Small aaeaaqaaaaaaaamcaaaajgy0yjhimti1ltg1m2ytndq2os04zddjlwniogy2zte2ymzhnq Ajay Sharma on

I'm a data scientist from SF who relocated to NYC this spring. I prudently spent the prior 8 months scoping & planning, making sure there was a healthy appetite for data scientists in the region. But when I got here it didn't seem like I was getting the responses to my outreach I had anticipated ...

Why is No One Getting Back to Me?

I was a little skeptical the slow-start was attributed to just my own performance and the typical nature of a job search. From what I could tell, the pool of actively open jobs was quite shallow. Eagerly searching for an explanation, I decided to plot the number of data scientist job postings from this year and last year.

The data is from Gary's Guide which does an excellent job of curating tech job postings in NYC ('Data Scientist' used for the search term). This isn't indicative of all the jobs in NYC and is quite biased given the curation but I'd imagine there would be a similar trend for all data science jobs in NYC and insightful from seasonality perspective at the minimum.

What the Data Shows

Looking at hiring trends from last year, there's two peaks: the lion's share of hiring done in the spring, a lull in late summer/early fall, and another upswing just before the holidays -- which is typical seasonality.

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Small 928322 Chris Johnson on

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This awesome talk by Chris Johnson and Edward Newett, machine learning engineers at Spotify, shows how they imagined, tested, iterated and built the highly-popular "Discover Weekly" feature of Spotify from start to finish.

Learn how product-oriented engineers think in this talk and the tradeoffs they make as they're looking for ways to rapidly test ideas and iterate. Of course, this product was built on music recommendations, so you'll also get to see how they thought through the process to figure out exactly how to generate meaningful recommendations for their millions of users.

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This talk was a talk recorded at the DataEngConf 2015 event in NYC.

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Small aaeaaqaaaaaaaalzaaaajdcxmdnhotazlwezodqtngm4mc1iyzfmltdkmzrjztzlywy3mg Daniel Blazevski on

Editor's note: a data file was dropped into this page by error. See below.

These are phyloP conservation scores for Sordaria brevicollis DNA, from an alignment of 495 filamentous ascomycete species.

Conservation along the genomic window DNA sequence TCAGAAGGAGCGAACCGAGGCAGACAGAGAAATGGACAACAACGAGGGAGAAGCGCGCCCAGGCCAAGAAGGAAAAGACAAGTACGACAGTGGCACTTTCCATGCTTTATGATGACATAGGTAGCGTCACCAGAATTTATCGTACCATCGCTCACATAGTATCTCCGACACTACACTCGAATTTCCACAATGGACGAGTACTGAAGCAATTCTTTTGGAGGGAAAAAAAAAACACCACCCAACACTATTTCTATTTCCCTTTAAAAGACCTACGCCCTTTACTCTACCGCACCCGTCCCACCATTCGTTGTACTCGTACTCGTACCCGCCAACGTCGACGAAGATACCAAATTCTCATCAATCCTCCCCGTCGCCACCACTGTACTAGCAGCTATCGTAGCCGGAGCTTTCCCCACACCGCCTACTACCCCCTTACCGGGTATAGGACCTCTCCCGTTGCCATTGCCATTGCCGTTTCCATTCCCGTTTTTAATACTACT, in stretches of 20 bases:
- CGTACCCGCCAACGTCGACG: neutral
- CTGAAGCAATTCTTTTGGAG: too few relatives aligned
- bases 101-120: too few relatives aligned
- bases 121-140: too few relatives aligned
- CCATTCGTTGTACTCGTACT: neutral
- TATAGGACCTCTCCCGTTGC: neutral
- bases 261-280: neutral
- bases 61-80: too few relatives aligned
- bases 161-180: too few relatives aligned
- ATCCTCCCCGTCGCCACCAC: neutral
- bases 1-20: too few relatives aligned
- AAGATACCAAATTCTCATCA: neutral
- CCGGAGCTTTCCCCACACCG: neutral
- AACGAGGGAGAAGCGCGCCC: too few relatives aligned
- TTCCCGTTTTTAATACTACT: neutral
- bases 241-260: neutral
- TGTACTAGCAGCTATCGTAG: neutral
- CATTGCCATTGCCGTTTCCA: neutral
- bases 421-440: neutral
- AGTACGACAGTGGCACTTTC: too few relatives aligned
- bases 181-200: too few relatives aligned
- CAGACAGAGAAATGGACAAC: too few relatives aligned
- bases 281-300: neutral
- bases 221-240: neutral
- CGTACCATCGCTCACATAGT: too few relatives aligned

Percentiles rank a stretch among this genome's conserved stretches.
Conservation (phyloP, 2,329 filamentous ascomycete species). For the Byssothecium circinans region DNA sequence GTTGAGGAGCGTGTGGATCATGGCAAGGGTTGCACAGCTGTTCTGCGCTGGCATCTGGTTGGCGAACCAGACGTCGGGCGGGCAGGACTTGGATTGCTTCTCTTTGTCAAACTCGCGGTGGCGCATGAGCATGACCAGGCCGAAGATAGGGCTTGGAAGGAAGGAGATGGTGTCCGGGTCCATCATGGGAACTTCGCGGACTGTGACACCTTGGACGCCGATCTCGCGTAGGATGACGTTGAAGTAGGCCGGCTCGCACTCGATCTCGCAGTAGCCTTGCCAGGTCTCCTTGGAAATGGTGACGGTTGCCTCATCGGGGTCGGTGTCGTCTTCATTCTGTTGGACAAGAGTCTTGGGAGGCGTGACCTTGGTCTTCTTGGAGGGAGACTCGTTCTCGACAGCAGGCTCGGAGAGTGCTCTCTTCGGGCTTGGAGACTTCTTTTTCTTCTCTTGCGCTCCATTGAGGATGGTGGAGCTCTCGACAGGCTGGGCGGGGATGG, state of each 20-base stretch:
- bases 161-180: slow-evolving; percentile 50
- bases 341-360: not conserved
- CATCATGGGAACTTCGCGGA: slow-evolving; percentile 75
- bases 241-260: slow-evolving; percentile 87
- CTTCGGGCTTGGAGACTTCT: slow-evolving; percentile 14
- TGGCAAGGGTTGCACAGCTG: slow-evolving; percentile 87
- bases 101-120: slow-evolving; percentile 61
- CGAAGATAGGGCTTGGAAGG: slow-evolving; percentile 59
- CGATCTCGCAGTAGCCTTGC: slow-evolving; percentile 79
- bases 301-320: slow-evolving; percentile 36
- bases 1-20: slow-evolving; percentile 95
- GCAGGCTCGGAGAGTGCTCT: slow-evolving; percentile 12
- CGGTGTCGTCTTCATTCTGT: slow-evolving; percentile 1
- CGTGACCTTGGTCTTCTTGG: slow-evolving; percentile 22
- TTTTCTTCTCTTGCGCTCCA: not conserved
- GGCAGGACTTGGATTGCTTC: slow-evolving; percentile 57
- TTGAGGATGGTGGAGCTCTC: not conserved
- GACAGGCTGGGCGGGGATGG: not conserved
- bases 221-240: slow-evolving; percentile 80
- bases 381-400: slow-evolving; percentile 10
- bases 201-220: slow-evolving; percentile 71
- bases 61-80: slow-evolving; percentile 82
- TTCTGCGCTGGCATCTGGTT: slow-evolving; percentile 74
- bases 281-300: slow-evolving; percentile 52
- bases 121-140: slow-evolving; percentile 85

Dan Blazevski from Insight Data Science presents some recent progress on Apache Flink's machine learning library, focusing on a new implementation of the k-nearest neighbors (knn) algorithm for Flink.

In the spirit of the Kappa Architecture, Apache Flink is a distributed batch and stream processing tool that treats batch as a special case of stream processing. Dan discusses a few ways, both exact and approximate, to do distributed knn queries, focusing on using quadtrees to spatially partition the training set and using z-value based hashing to reduce dimensionality.

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Small 237b51c Yael Elmatad on

Many data scientists work within the realm of machine learning, and their problems are often addressable with techniques such as classifiers and recommendation engines. However, at Tapad, they have often had to look outside the standard machine learning toolkit to find inspiration from more traditional engineering algorithms. This has enabled them to solve a scaling problem with their Device Graph’s connected component, as well as maintaining time-consistency in cluster identification week over week.

In this talk Yael Elmatad, Data Scientist at Tapad, will discuss two algorithms they use frequently for these problems, namely the Hash-to-Min connected component algorithm and the Stable Marriage algorithm.

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Small 1545224 10152105765716192 1764874921 n Pete Soderling on

We're excited to announce the Call for Papers for our next DataEngConf - to be held in NYC, late October 2016.

Talks fit into 3 categories - data engineering, data science and data analytics. We made it super-easy to apply, so submit your ideas here!

We'll be selecting two kinds of speakers for the event, some from top companies that are building fascinating systems to process huge amounts of data, as well as the best submitted talks by members of the Hakka Labs community.